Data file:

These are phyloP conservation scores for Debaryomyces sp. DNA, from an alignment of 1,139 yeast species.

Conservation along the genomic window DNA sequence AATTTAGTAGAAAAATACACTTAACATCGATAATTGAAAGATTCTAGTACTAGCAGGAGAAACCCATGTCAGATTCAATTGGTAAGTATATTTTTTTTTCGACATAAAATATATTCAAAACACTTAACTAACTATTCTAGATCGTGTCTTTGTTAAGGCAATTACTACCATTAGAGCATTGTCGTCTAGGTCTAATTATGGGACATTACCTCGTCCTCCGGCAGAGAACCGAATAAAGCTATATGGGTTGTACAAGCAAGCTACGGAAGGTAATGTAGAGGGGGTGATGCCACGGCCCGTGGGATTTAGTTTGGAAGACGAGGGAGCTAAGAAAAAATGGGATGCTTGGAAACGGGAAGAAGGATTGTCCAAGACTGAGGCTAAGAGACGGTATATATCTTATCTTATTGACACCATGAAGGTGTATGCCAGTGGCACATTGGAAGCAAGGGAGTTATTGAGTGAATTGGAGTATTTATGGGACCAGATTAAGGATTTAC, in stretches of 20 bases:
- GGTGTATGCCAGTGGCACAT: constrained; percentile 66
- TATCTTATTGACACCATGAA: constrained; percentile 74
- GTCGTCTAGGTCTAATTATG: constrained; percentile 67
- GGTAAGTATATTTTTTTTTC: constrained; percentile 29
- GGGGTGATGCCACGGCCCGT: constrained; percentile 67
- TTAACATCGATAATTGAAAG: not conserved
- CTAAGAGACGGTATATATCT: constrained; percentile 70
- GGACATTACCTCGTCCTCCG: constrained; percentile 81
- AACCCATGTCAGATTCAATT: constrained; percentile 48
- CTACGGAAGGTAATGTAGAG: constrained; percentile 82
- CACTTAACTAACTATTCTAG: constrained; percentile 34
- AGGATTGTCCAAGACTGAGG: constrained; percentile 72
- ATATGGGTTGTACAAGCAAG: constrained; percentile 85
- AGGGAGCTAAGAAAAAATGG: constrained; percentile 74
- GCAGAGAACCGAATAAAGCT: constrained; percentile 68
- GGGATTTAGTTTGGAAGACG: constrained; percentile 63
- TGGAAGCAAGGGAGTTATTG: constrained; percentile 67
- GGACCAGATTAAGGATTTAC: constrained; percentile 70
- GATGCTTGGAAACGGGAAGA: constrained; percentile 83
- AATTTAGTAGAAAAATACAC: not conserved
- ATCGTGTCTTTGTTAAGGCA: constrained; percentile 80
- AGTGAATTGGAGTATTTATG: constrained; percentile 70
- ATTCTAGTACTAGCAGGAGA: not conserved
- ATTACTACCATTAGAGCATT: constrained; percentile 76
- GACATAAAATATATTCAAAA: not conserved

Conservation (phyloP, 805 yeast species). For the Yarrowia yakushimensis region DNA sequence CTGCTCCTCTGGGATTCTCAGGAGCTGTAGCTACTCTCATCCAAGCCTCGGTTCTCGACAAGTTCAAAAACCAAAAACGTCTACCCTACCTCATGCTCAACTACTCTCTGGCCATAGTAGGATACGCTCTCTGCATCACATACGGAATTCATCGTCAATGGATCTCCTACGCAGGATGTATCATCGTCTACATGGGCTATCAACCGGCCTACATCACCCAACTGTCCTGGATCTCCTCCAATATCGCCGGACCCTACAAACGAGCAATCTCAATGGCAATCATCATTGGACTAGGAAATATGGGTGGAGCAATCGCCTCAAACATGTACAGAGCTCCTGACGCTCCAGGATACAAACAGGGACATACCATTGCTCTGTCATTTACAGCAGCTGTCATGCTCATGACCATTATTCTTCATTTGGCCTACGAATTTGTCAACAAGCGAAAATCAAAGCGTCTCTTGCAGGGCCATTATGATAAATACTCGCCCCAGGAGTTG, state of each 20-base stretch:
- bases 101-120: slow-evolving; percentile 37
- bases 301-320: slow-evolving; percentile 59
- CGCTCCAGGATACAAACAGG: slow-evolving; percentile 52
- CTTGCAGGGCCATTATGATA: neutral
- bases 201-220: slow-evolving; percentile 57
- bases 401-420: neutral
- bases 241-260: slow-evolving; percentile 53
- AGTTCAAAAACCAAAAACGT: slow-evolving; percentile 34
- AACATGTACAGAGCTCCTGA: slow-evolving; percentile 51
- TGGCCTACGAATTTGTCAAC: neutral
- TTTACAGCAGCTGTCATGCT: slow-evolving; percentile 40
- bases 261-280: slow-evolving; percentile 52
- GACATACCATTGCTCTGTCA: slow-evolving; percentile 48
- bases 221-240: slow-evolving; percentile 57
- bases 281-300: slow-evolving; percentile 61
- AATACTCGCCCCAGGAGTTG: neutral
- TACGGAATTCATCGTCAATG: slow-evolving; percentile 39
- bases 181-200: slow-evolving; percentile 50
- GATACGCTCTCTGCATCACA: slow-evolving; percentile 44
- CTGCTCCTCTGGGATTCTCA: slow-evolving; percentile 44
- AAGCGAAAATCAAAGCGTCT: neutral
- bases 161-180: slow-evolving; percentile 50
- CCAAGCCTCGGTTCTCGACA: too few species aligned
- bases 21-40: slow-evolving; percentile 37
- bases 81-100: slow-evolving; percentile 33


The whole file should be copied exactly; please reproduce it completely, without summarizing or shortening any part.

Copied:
These are phyloP conservation scores for Debaryomyces sp. DNA, from an alignment of 1,139 yeast species.

Conservation along the genomic window DNA sequence AATTTAGTAGAAAAATACACTTAACATCGATAATTGAAAGATTCTAGTACTAGCAGGAGAAACCCATGTCAGATTCAATTGGTAAGTATATTTTTTTTTCGACATAAAATATATTCAAAACACTTAACTAACTATTCTAGATCGTGTCTTTGTTAAGGCAATTACTACCATTAGAGCATTGTCGTCTAGGTCTAATTATGGGACATTACCTCGTCCTCCGGCAGAGAACCGAATAAAGCTATATGGGTTGTACAAGCAAGCTACGGAAGGTAATGTAGAGGGGGTGATGCCACGGCCCGTGGGATTTAGTTTGGAAGACGAGGGAGCTAAGAAAAAATGGGATGCTTGGAAACGGGAAGAAGGATTGTCCAAGACTGAGGCTAAGAGACGGTATATATCTTATCTTATTGACACCATGAAGGTGTATGCCAGTGGCACATTGGAAGCAAGGGAGTTATTGAGTGAATTGGAGTATTTATGGGACCAGATTAAGGATTTAC, in stretches of 20 bases:
- GGTGTATGCCAGTGGCACAT: constrained; percentile 66
- TATCTTATTGACACCATGAA: constrained; percentile 74
- GTCGTCTAGGTCTAATTATG: constrained; percentile 67
- GGTAAGTATATTTTTTTTTC: constrained; percentile 29
- GGGGTGATGCCACGGCCCGT: constrained; percentile 67
- TTAACATCGATAATTGAAAG: not conserved
- CTAAGAGACGGTATATATCT: constrained; percentile 70
- GGACATTACCTCGTCCTCCG: constrained; percentile 81
- AACCCATGTCAGATTCAATT: constrained; percentile 48
- CTACGGAAGGTAATGTAGAG: constrained; percentile 82
- CACTTAACTAACTATTCTAG: constrained; percentile 34
- AGGATTGTCCAAGACTGAGG: constrained; percentile 72
- ATATGGGTTGTACAAGCAAG: constrained; percentile 85
- AGGGAGCTAAGAAAAAATGG: constrained; percentile 74
- GCAGAGAACCGAATAAAGCT: constrained; percentile 68
- GGGATTTAGTTTGGAAGACG: constrained; percentile 63
- TGGAAGCAAGGGAGTTATTG: constrained; percentile 67
- GGACCAGATTAAGGATTTAC: constrained; percentile 70
- GATGCTTGGAAACGGGAAGA: constrained; percentile 83
- AATTTAGTAGAAAAATACAC: not conserved
- ATCGTGTCTTTGTTAAGGCA: constrained; percentile 80
- AGTGAATTGGAGTATTTATG: constrained; percentile 70
- ATTCTAGTACTAGCAGGAGA: not conserved
- ATTACTACCATTAGAGCATT: constrained; percentile 76
- GACATAAAATATATTCAAAA: not conserved

Conservation (phyloP, 805 yeast species). For the Yarrowia yakushimensis region DNA sequence CTGCTCCTCTGGGATTCTCAGGAGCTGTAGCTACTCTCATCCAAGCCTCGGTTCTCGACAAGTTCAAAAACCAAAAACGTCTACCCTACCTCATGCTCAACTACTCTCTGGCCATAGTAGGATACGCTCTCTGCATCACATACGGAATTCATCGTCAATGGATCTCCTACGCAGGATGTATCATCGTCTACATGGGCTATCAACCGGCCTACATCACCCAACTGTCCTGGATCTCCTCCAATATCGCCGGACCCTACAAACGAGCAATCTCAATGGCAATCATCATTGGACTAGGAAATATGGGTGGAGCAATCGCCTCAAACATGTACAGAGCTCCTGACGCTCCAGGATACAAACAGGGACATACCATTGCTCTGTCATTTACAGCAGCTGTCATGCTCATGACCATTATTCTTCATTTGGCCTACGAATTTGTCAACAAGCGAAAATCAAAGCGTCTCTTGCAGGGCCATTATGATAAATACTCGCCCCAGGAGTTG, state of each 20-base stretch:
- bases 101-120: slow-evolving; percentile 37
- bases 301-320: slow-evolving; percentile 59
- CGCTCCAGGATACAAACAGG: slow-evolving; percentile 52
- CTTGCAGGGCCATTATGATA: neutral
- bases 201-220: slow-evolving; percentile 57
- bases 401-420: neutral
- bases 241-260: slow-evolving; percentile 53
- AGTTCAAAAACCAAAAACGT: slow-evolving; percentile 34
- AACATGTACAGAGCTCCTGA: slow-evolving; percentile 51
- TGGCCTACGAATTTGTCAAC: neutral
- TTTACAGCAGCTGTCATGCT: slow-evolving; percentile 40
- bases 261-280: slow-evolving; percentile 52
- GACATACCATTGCTCTGTCA: slow-evolving; percentile 48
- bases 221-240: slow-evolving; percentile 57
- bases 281-300: slow-evolving; percentile 61
- AATACTCGCCCCAGGAGTTG: neutral
- TACGGAATTCATCGTCAATG: slow-evolving; percentile 39
- bases 181-200: slow-evolving; percentile 50
- GATACGCTCTCTGCATCACA: slow-evolving; percentile 44
- CTGCTCCTCTGGGATTCTCA: slow-evolving; percentile 44
- AAGCGAAAATCAAAGCGTCT: neutral
- bases 161-180: slow-evolving; percentile 50
- CCAAGCCTCGGTTCTCGACA: too few species aligned
- bases 21-40: slow-evolving; percentile 37
- bases 81-100: slow-evolving; percentile 33